Jared Kushner’s father says he refused financing offer from Qatar

Jared Kushner, son-in-law and senior adviser of US President Donald Trump, listens to a speaker during an American Technology Council roundtable at the White House in Washington, DC, on June 19, 2017. (AFP)

In a development that reveals Qatar's attempts to penetrate the White House, the Washington Post reported on Monday that Jared Kushner’s father, Charles, refused to accept funds from Qatari Finance Minister Ali Shareef Al-Emadi, three months after President Donald Trump was officially inaugurated in 2017.

Charles Kushner's group disclosed details of a meeting in which he reportedly rejected Qatari financing, saying that the sit-down was held at the St. Regis Hotel in New York City in April 2017.

The Qatari minister had offered to finance a stalled real estate project for the Kushner Companies.

The elder Kushner confirmed that he refused the Qatari funding to avoid any conflict of interest that could affect his son, Jared, who ran the family business group until he became a Trump advisor.

Kushner explained that it was Qataris who initiated the meeting and, in turn, told them that he could not accept government funding.

“I was invited to a meeting,” he said in a statement to The Washington Post. “Before the meeting, Kushner Companies had decided that it was not going to accept sovereign wealth fund investments. We informed the Qatar representatives of our decision and they agreed. Even if they were there ready to wire the money, we would not have taken it.”

The company said Kushner agreed to the meeting as a courtesy.

The Post reported on “Kushner Companies’ need for a cash infusion stemmed from Jared Kushner’s decision in 2007 to sell off many of its New Jersey apartments to buy the nation’s most expensive building, a 41-story tower at 666 Fifth Avenue in Manhattan. Shortly after the purchase for $1.8 billion, the real estate market crashed, and Kushner refinanced the property, leaving the company with a $1.2 billion loan that comes due in early 2019.”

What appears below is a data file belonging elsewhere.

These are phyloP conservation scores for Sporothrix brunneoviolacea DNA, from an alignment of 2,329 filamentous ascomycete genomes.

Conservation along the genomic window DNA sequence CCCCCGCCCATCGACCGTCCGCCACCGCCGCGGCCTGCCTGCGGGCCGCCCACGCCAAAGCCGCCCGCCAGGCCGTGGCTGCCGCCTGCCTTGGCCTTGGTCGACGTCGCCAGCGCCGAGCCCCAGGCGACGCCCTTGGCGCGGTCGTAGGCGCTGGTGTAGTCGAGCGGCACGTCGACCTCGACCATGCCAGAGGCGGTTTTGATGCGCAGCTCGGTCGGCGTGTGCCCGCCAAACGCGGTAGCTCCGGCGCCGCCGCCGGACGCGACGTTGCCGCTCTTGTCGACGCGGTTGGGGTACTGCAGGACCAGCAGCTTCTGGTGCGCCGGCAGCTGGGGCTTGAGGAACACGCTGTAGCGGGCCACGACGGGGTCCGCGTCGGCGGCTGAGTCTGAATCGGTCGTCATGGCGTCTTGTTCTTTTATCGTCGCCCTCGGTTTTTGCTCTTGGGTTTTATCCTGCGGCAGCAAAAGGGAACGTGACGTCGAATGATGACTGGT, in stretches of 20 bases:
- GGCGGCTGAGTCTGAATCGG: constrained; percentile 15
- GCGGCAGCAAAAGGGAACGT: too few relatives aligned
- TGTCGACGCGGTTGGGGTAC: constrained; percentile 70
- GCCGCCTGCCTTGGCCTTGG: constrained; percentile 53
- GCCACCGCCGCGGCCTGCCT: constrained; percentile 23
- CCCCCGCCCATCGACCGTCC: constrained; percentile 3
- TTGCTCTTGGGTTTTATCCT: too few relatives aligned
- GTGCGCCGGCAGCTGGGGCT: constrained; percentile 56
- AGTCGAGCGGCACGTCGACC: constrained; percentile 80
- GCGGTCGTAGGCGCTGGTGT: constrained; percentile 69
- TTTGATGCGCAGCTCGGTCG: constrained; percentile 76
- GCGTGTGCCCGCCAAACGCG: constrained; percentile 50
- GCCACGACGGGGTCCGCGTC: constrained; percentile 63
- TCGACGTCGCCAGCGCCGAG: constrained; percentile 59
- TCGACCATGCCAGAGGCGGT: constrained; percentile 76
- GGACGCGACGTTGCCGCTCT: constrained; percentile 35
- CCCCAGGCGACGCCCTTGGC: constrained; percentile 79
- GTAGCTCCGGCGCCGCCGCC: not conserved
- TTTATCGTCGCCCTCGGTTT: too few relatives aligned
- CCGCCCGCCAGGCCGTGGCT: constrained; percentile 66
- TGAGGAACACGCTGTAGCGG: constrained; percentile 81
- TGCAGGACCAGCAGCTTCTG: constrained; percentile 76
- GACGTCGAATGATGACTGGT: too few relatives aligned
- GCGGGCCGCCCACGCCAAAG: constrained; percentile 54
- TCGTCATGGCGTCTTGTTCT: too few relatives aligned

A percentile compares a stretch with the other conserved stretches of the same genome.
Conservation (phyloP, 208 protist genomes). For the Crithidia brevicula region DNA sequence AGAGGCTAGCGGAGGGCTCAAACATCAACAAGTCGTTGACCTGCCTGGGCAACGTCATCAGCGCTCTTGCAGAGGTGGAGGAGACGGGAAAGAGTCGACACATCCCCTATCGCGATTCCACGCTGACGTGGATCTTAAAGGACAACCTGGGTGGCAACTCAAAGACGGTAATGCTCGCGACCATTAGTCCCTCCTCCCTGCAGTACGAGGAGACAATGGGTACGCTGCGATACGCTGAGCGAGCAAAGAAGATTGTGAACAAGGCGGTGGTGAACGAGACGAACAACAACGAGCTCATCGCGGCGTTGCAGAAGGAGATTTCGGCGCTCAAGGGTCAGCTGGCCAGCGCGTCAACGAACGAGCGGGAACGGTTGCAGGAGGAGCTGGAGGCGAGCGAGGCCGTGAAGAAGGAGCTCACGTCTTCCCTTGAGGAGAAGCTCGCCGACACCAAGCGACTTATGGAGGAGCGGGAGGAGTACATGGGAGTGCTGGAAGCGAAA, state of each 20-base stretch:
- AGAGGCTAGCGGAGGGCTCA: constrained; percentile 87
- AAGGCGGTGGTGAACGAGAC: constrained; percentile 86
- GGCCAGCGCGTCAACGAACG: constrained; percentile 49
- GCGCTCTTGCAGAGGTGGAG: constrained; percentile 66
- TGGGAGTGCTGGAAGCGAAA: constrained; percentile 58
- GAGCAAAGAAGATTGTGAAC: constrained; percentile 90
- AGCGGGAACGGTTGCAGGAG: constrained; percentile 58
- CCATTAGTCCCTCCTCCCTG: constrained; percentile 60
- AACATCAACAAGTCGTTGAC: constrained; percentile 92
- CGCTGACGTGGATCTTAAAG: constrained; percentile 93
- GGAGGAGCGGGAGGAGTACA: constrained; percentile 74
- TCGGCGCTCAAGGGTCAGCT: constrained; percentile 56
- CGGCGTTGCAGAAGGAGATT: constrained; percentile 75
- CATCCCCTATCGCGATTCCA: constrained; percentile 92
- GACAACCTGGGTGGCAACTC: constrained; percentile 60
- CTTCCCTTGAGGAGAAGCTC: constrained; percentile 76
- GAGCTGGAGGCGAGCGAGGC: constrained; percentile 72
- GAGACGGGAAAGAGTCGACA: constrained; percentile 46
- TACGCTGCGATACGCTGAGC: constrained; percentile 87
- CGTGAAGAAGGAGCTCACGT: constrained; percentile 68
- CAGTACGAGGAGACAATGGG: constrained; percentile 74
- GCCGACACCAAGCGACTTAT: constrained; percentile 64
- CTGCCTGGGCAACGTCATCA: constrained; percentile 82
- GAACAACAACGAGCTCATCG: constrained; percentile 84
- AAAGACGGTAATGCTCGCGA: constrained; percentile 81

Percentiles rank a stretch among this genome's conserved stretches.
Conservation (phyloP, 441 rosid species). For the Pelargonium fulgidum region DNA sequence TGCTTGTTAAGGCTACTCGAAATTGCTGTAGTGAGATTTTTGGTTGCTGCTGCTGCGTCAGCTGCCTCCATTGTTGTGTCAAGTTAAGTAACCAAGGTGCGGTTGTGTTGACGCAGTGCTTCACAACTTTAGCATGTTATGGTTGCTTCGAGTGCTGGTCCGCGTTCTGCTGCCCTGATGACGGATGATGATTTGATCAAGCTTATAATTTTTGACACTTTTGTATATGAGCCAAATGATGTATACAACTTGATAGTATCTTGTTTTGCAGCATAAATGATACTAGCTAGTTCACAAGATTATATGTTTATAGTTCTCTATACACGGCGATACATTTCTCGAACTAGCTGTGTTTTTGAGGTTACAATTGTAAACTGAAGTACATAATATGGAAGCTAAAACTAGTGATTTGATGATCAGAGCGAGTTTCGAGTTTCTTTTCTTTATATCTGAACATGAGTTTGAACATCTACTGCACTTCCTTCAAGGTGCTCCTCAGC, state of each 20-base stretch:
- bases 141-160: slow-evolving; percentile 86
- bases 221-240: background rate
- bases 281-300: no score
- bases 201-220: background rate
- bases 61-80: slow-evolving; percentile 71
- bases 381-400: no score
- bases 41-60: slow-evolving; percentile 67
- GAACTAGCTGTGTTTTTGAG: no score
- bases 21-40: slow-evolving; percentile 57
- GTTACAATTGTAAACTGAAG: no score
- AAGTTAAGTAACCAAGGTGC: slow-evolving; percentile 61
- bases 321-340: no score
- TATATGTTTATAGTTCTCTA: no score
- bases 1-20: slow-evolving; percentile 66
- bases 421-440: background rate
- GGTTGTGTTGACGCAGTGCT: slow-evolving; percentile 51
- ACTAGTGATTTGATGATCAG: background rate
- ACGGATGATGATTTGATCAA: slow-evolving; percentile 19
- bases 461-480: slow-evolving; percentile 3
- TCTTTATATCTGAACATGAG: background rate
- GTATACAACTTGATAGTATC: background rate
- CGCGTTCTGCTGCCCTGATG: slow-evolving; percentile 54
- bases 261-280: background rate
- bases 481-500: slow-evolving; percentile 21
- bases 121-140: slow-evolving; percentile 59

The company decided that the solution lies in the redevelopment of the tower, a project that needed huge funding, and at that moment the Qataris appeared on the scene.

The Kushners had previously tried to obtain money in 2014-2016 from a private investment fund run by the former Qatari prime minister, Hamad bin Jassim al-Thani.

“A tentative deal for $500 million fell through because Qatar sought to avoid the appearance of a conflict of interest after Jared Kushner was named senior White House adviser, according to Tom Barrack, a Trump friend who had suggested Hamad look at investing with the Kushners.”

A spokesman for the Qatar embassy in Washington said his government had no comment on the Washington Post piece and Charles Kushner’s statement.

The meeting between Charles Kushner and the Qataris came at a time when the president's son-in-law, Jared, was playing a role in shaping the new US administration's Middle East policy and setting up a new peace initiative between Israel and the Palestinians in one of his most important missions as a senior adviser to the president.

Kushner was also involved in preparing for the Trump tour that included Saudi Arabia, Israel and Europe in late May 2017.

During Trump's visit to Saudi Arabia, many countries raised questions about Qatar's role in financing terrorism. Trump supported the need to freeze any support for terrorist networks.

Following the Trump tour, Saudi Arabia and the United Arab Emirates, joined by Egypt and Bahrain, decided to boycott Qatar, accusing it of involvement in the financing of international terrorism and interfering in the affairs of neighboring countries.
 

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Last Update: Wednesday, 20 May 2020 KSA 09:56 - GMT 06:56
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